Then put your own business logic as :

if (intLength == 0)
{.... }

How to set current user in the PeopleEditor via Code

The following code sample will set the currently logged on user to a PeopleEditor:

using (SPWeb web = SPContext.Current.Web)
{
SPUser user = web.CurrentUser;
PickerEntity entity = new PickerEntity();
entity.Key = user.LoginName.ToString();
System.Collections.ArrayList entityArrayList = new System.Collections.ArrayList();
entityArrayList.Add(entity);
PeopleEditorControl.UpdateEntities(entityArrayList);
}

How to check whether a List is a Document Library?

Many times, we face a situation where we iterate through list collection. Now if we need to check whether a list is a SPDocumentLibrary or not, we can check it in very simple manner:

Suppose we need to display list of document libraries present in a site in a dropdown control named 'lstTargetLibrary', we will iterate through list collection and check for List type:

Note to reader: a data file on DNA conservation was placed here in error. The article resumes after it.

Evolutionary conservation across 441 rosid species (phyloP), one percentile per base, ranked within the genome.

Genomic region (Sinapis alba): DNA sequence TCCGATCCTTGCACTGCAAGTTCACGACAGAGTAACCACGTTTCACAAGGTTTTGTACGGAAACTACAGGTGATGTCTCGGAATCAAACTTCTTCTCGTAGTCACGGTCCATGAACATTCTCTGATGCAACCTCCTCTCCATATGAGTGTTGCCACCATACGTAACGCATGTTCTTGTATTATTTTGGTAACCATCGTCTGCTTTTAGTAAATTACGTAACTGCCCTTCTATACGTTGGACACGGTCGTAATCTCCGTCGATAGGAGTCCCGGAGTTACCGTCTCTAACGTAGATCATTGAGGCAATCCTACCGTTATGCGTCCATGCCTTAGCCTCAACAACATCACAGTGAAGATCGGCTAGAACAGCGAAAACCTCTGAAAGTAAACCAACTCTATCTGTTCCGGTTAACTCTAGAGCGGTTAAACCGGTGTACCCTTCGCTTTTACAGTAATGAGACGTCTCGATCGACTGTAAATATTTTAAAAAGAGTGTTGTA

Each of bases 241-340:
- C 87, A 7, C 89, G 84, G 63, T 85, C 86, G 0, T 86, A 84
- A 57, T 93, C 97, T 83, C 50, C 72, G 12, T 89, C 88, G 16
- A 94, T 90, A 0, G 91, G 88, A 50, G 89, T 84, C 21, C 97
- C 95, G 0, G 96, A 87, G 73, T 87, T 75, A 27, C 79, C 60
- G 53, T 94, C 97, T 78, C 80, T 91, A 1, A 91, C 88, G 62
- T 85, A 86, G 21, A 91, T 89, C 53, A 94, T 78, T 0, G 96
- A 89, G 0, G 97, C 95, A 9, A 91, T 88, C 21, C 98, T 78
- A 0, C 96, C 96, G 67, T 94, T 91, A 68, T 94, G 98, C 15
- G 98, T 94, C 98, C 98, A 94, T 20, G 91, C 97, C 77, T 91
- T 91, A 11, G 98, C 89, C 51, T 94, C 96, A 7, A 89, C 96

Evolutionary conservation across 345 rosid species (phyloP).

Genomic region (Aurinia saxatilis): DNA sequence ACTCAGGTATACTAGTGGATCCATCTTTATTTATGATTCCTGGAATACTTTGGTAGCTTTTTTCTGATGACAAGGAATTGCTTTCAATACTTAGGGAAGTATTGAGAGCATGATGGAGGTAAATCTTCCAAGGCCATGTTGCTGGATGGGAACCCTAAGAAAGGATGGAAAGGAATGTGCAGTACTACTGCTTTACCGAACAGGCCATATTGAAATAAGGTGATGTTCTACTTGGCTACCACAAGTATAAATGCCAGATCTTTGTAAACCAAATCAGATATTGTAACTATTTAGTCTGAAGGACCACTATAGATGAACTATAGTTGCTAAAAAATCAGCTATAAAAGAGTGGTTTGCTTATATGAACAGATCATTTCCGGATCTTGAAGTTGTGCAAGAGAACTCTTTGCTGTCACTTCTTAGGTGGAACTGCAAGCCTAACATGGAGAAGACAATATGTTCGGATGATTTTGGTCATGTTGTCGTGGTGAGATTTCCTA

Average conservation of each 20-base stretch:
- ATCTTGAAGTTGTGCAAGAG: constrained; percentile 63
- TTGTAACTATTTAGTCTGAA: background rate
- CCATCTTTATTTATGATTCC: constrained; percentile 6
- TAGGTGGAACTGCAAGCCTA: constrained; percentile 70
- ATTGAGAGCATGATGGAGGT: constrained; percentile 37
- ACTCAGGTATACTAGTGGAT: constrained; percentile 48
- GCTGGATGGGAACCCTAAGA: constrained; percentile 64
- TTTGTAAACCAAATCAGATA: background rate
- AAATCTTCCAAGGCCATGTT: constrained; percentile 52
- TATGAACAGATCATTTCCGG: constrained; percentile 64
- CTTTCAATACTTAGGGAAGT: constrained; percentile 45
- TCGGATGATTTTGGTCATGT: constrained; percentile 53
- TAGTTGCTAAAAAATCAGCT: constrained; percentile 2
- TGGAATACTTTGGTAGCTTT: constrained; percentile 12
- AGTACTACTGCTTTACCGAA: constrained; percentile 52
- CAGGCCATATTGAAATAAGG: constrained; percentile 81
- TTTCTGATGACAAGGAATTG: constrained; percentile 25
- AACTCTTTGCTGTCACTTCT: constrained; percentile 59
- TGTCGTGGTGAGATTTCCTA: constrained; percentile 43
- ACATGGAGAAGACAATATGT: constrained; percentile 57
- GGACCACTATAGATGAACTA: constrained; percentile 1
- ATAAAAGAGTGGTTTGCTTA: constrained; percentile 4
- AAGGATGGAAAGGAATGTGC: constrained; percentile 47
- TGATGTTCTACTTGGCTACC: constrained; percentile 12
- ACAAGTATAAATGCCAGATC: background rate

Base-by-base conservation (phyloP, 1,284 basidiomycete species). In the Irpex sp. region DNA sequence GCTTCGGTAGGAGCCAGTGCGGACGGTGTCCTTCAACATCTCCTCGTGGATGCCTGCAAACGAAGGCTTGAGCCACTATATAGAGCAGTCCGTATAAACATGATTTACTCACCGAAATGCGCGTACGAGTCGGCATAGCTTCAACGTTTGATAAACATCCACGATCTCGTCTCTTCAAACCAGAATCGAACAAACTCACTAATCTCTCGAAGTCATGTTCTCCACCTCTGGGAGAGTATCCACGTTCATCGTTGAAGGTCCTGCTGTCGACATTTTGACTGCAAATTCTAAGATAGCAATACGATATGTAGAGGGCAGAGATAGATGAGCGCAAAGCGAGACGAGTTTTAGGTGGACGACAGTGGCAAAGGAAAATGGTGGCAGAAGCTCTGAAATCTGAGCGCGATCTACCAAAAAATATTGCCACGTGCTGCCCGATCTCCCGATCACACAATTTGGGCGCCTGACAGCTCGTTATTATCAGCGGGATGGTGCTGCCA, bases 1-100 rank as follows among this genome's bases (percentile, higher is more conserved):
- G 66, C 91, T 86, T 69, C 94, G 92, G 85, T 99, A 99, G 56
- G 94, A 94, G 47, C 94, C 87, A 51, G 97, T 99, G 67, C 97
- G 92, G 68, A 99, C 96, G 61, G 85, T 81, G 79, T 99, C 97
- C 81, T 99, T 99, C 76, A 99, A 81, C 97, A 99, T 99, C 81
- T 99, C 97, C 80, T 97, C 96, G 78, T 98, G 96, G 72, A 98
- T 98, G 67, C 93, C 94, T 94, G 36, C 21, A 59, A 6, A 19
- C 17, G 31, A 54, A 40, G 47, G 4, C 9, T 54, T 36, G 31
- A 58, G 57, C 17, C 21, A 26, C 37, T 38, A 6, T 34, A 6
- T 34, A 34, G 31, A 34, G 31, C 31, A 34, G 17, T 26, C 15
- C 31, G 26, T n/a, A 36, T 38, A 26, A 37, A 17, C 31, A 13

SPWeb site = SPContext.Current.Web;
foreach (SPList list in site.Lists) {
if (list is SPDocumentLibrary && !list.Hidden) {
SPDocumentLibrary docLib = (SPDocumentLibrary)list;

lstTargetLibrary.Items.Add(
new ListItem(docLib.Title, docLib.ID.ToString()));
}
}

How to Upload a File to a SharePoint Site from a Local Folder

This code sample will show how to upload a file from your local pc to Sharepoint site using object mode:

1. Create a project and import namespaces :

using System.IO;
using Microsoft.SharePoint;


2. The UploadFile funtion code:

public void UploadFile(string srcUrl, string destUrl)